The benefits of cloud computing

In addition to these seemingly trivial applications, more and more companies are shifting to cloud computing because it reduces costs, increases electronic storage capacity, and allows employees to access and use computer resources from any location and with increasingly smaller devices. In some instances, companies have shifted their entire core computing functions to internet based applications. This practice is becoming more common for companies who provide knowledge based services or for sales-based businesses.

Many of those sales-based businesses use a popular cloud computing service that helps users shift their entire sales and marketing program onto the internet, including hosted customer databases and lead generation software. A web browser and an internet connection are all that their salespeople need to do their jobs. So what happens if the leading salesperson from one of these companies continues to use the company’s account after leaving for a competitor or if she exports the firm’s customer relations database to her own account? You guessed it. That company will soon be litigating in the clouds.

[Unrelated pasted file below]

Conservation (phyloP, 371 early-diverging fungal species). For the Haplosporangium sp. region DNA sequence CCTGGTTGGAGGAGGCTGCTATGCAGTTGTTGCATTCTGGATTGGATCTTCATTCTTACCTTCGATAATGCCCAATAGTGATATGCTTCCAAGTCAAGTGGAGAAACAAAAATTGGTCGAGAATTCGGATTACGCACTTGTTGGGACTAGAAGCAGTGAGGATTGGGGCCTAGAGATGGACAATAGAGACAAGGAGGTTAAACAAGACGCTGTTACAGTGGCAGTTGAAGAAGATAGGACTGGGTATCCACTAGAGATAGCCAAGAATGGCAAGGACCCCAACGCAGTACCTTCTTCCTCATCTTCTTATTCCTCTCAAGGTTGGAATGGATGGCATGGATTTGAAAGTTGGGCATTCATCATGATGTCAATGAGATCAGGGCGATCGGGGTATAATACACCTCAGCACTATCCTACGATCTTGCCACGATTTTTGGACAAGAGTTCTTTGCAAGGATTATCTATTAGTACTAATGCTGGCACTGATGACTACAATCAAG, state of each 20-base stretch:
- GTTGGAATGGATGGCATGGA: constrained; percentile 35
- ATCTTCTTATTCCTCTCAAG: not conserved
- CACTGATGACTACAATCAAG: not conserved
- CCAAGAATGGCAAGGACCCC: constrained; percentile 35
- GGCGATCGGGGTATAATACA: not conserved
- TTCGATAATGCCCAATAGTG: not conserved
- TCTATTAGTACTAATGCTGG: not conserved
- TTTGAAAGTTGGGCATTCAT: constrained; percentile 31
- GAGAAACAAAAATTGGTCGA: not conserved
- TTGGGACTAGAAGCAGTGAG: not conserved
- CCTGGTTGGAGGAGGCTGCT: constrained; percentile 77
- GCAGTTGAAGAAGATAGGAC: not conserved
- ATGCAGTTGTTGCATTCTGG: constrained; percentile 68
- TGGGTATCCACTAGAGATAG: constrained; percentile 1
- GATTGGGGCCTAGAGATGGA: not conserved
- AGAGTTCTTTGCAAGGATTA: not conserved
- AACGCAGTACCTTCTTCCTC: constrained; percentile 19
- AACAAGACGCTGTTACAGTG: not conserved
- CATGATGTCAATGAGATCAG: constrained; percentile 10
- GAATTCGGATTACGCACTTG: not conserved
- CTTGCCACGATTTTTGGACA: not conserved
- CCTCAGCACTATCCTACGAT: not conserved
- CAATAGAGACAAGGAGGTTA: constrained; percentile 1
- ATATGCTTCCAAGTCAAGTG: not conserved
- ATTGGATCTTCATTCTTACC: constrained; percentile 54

Cloud computing and electronic discovery

But cloud computing is not just about trade secrets litigation or the practical challenges that a new technology creates for clients. This trend also creates significant issues for electronic discovery. Many of the electronic discovery challenges that are created by cloud computing, like complying with electronic discovery requests, document retention, and litigation holds, are topics that many trial lawyers have dealt with in the past. Hosting data and applications externally, however, also creates a new set of obstacles and strategic concerns that trial lawyers should consider at the earliest stages of a case.